Gwyn, I wonder… if I purchased a photo from you and put a classy label on my Skinner’s Pond Nearly World Famous Seville Orange Marmalade, AND added some nonsense about the various tastes consumers might experience… do you think I could sell it for an outrageously inflated price?

    • Gwyn says:

      Absolutely! Of course the Seville oranges will each have to have been hand-picked by luscious, barely legal youth from one especial, minute estate in the most expensive part of Seville, then lovingly hand-shredded by yourself … I’ll have to stop now, it’s time for breakfast.

  6. Peter Cope says:

    The price is even more amazing when, according to paragraph 2 of the blurb this malt has the character of Rudyard Kipling’s lesser known brother RUPERT!

  7. Geoff France says:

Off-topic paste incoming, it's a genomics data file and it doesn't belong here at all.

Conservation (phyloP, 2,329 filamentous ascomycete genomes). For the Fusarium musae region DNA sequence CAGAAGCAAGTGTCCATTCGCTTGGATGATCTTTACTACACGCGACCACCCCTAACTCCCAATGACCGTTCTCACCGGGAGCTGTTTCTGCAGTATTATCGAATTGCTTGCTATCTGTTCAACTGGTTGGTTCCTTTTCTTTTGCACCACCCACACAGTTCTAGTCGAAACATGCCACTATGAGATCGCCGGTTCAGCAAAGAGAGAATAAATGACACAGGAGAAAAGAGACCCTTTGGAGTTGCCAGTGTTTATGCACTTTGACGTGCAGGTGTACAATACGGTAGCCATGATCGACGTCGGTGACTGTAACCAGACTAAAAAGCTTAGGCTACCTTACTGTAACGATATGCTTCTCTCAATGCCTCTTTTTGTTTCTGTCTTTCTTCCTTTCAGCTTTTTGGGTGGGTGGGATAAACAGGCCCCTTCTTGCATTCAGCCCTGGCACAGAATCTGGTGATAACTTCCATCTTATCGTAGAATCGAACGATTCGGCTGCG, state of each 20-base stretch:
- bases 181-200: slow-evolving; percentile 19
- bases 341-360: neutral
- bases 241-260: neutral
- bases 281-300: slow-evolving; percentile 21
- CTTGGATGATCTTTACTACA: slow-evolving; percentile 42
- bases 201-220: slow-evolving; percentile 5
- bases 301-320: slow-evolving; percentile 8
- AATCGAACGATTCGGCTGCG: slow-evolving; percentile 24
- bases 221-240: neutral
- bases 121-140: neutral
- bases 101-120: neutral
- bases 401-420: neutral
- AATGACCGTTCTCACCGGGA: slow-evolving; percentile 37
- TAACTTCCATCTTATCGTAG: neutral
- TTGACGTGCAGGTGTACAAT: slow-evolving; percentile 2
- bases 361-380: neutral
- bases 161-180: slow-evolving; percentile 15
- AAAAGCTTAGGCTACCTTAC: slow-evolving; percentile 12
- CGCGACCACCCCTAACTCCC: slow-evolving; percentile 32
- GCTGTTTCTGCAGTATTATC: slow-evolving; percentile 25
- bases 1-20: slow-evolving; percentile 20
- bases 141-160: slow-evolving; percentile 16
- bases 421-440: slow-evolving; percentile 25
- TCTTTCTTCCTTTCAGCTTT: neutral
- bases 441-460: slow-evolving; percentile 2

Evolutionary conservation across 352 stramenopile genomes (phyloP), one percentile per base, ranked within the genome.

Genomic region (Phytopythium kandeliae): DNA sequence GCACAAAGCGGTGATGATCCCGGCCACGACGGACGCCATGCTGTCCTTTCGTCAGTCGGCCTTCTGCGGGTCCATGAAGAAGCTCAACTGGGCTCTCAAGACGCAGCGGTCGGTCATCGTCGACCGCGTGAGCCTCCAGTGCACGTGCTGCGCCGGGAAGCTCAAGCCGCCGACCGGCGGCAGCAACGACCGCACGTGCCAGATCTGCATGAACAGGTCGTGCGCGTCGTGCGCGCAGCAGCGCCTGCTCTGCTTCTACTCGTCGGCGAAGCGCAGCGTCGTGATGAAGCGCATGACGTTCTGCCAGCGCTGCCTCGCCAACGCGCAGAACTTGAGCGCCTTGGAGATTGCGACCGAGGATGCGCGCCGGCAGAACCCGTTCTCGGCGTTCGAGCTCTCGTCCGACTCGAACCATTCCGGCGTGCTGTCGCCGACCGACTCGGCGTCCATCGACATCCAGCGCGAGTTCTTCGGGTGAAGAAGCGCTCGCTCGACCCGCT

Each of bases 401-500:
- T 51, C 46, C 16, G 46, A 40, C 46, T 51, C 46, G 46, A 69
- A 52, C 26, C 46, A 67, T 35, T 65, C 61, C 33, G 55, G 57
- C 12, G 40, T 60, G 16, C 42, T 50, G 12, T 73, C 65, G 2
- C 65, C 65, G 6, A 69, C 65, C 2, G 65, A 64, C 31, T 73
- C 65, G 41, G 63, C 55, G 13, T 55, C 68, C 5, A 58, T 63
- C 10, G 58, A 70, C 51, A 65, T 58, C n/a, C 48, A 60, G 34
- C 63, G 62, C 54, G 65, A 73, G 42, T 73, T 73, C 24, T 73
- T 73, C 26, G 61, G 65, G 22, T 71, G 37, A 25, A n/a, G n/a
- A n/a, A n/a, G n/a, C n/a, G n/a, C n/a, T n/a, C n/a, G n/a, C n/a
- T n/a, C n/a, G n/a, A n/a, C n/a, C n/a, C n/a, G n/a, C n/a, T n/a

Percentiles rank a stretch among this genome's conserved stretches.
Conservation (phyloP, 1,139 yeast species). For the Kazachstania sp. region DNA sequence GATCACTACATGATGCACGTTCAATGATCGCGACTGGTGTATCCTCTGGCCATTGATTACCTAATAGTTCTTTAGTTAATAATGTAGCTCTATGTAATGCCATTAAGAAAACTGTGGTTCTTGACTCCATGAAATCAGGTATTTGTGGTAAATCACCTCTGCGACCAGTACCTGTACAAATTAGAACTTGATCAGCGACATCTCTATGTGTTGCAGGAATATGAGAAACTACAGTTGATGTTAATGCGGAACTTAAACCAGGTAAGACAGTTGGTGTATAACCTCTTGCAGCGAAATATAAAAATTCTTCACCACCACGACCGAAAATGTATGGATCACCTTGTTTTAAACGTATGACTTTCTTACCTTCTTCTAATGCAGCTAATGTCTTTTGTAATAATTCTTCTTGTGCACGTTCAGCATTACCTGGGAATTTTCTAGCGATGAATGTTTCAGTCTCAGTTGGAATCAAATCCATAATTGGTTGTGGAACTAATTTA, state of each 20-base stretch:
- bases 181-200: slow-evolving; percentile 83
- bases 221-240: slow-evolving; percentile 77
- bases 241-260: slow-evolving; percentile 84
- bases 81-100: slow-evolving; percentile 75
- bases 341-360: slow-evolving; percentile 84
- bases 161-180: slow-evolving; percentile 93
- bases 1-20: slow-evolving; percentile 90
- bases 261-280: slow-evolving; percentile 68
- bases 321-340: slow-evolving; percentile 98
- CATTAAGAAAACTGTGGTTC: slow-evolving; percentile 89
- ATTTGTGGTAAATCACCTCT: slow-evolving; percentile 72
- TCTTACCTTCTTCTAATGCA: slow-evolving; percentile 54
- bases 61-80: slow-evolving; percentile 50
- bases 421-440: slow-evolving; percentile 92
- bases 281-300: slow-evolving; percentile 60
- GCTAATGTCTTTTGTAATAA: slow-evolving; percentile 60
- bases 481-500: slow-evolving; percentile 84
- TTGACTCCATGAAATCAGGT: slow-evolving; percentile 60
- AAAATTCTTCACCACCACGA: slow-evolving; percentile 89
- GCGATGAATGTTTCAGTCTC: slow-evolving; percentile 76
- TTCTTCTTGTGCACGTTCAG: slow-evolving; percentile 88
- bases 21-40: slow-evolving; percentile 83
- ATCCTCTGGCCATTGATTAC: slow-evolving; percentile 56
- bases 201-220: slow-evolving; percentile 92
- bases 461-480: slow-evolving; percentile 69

Don’t like the sound of the washed out creosote. I think I’ll stick with Grants – £17 a litre at Sainsbury’s yesterday.

  8. Antony McCallum says:

    Japanese whisky is in the ascendant – they’ve been working on it since 1924 and it’s mostly more than expensive – hope you’ve got some images of Yasunari Kawabata, Miyamoto Musashi, Kurosawa Akira, Takuma Sawabe and the like ready!!

  9. Bill Lee says:

    Seems like a very odd Rudyard Coupling

  10. Terence Chan says:

    I don’t really get the point of this story, because of a crucial gap in my understanding: what exactly is a voucher copy and what is its purpose?

    • Gwyn Headley says:

      That’s a very interesting question, because I hadn’t really thought about it myself. What DOES a voucher copy mean? I’m hazarding a guess here — and others may put me right — but in educational publishing, schools could ask for free ‘voucher copies’ of new text books to evaluate them before placing substantial orders. A free sample, if you like. In the picture library world it is proof of the usage purchased of the image. If the buyer had purchased these images saying they were for ‘Personal Use — One-off’, then used them for the labels on his whisky bottles, then clearly he would be abusing the rights he purchased. So it’s by way of a check.
      All I was after was two bottles of rather agreeable Scotch. Fat chance.